(This is #12 and the final presentation for the series “Fashion Statements: Lessons from Garments in the Bible.”)
Today we will talk about superheroes’ fashion. If you are in to superheroes, like Superman, what do you think is the most impressive part of his costume. His boots? His leggings? Or his cape? Of course it’s his cape!
Superheroes, like Superman, Batman, Thor and Dr. Strange wear capes. It is the symbol of their power. Of course they are fictional characters. Kings and Emperors also wear capes, especially during their coronation. This cape garment that royalties wear is also called a mantle. This is a symbol of their authority.
In the Bible, many prophets wore a mantle. It is the symbol of their calling.
What is a mantle anyway?
The mantle was originally a cape-like garment, or a wide loose-fitting gown, worn simply to ward off the cold. The mantle was first mentioned in the Old Testament, as a garment worn by several prophets, like Elijah and Elisha. The prophet’s mantle is made of animal’s skin, likely a sheepskin.
The English word ‘mantle’ is translated from the Hebrew word Adderet, which just means a large outer-garment. Yes, like a cape or cloak. The root word where Adderet came from is Adar, which means glorious, marvelous, and mighty. So in a sense, it is a cape that symbolizes their might or strength. For prophets, it is a sign that they were called or chosen by God.
When Elijah was looking for his replacement, he found Elisha plowing a field. When he approached him, Elijah threw his mantle into Elisha’s back, as a sign that his ministry is being passed on to him.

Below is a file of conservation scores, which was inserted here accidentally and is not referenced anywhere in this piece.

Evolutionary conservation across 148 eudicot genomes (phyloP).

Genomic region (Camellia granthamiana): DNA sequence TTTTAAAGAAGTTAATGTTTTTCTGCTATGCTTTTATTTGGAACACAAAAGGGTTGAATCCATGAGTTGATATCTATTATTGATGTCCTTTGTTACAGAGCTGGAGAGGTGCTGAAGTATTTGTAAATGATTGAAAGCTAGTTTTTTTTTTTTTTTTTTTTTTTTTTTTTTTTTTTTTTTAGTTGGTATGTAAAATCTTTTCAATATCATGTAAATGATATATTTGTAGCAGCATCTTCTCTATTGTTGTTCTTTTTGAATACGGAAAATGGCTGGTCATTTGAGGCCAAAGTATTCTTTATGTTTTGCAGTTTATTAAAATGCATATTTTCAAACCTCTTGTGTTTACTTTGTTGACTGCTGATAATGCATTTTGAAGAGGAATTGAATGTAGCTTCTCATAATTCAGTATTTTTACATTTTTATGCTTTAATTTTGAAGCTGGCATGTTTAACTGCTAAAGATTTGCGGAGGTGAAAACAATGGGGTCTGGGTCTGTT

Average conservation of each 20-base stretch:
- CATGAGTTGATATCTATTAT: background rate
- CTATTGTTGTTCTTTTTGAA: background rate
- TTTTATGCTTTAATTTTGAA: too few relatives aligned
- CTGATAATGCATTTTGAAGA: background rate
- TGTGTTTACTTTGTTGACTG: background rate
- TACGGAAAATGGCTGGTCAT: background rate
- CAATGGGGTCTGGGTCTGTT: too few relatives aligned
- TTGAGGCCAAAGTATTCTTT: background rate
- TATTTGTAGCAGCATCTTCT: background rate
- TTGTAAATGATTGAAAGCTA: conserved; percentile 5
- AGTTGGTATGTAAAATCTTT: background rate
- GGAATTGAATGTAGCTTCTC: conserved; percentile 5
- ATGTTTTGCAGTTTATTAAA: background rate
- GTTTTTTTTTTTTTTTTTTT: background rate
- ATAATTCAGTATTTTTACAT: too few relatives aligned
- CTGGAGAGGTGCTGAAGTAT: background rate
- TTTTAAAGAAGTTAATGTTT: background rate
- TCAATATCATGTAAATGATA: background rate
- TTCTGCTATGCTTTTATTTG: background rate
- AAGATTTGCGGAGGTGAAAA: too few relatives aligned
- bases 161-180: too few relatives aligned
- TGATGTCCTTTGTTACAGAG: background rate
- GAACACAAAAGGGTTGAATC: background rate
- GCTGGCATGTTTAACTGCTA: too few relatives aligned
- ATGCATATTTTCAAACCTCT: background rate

As Elijah pondered on his last day on earth, he decided to visit the towns of Bethel and Jericho. He invited Elisha, to go along with him, and the two of them set off for what is a “teaching journey.” After visiting both towns, they arrived at the bank of the Jordan River. Elijah took off his mantle, rolled it and he struck the water with it. What happened next was a miracle. The waters parted, and the two men crossed over the river on dry ground (2 Kings 2).
When they reached the other side, Elijah turned to Elisha and said: “Tell me, what can I do for you before I am taken from you?” (verse 9). Without hesitation, the younger man answered, “Let me inherit a double portion of your spirit.”
At first glance, Elijah appeared surprised by Elisha’s response. He said, “You have asked a difficult thing.” (verse 10). Then he continued, “yet if you see me when I am taken from you, it will be yours–otherwise not” (same verse). He was saying, “If you see me as the Lord is taking me away, your desire will be fulfilled. But if you miss the action, you’ll have to go home disappointed.”
As they walked along, suddenly a chariot of fire appeared out of heaven and separated the men. In a flash, Elijah was taken up in the chariot – and Elisha witnessed the whole scene. He cried out, ““My father! My father! The chariots and horsemen of Israel!”. And he saw him no more (verse 12).
Elijah was gone – but his mantle had dropped to the ground. When Elisha saw it, he ripped off his own clothes, tore them into pieces and he put on Elijah’s mantle on his back. Then he returned to the Jordan River and he did just as Elijah had done: he took off the mantle and struck the water with it. Immediately the waters parted, and Elisha walked over on dry ground. That was the beginning of the young prophet’s own remarkable ministry.
The torch, or in this case, the mantle was passed on to him to continue the ministry. It is interesting that in the Bible there were twice as many miracles of Elisha recorded than that of Elijah. He asked for a double portion of the spirit, and he got it.
You, our young people, are the future of our church. You are the future of God’s ministry here on Earth. Are you ready to accept God’s calling? Are you ready to take on the mantle?
Post Note: That concludes this series. Have a blessed Easter!
(*photo form pinterest.com)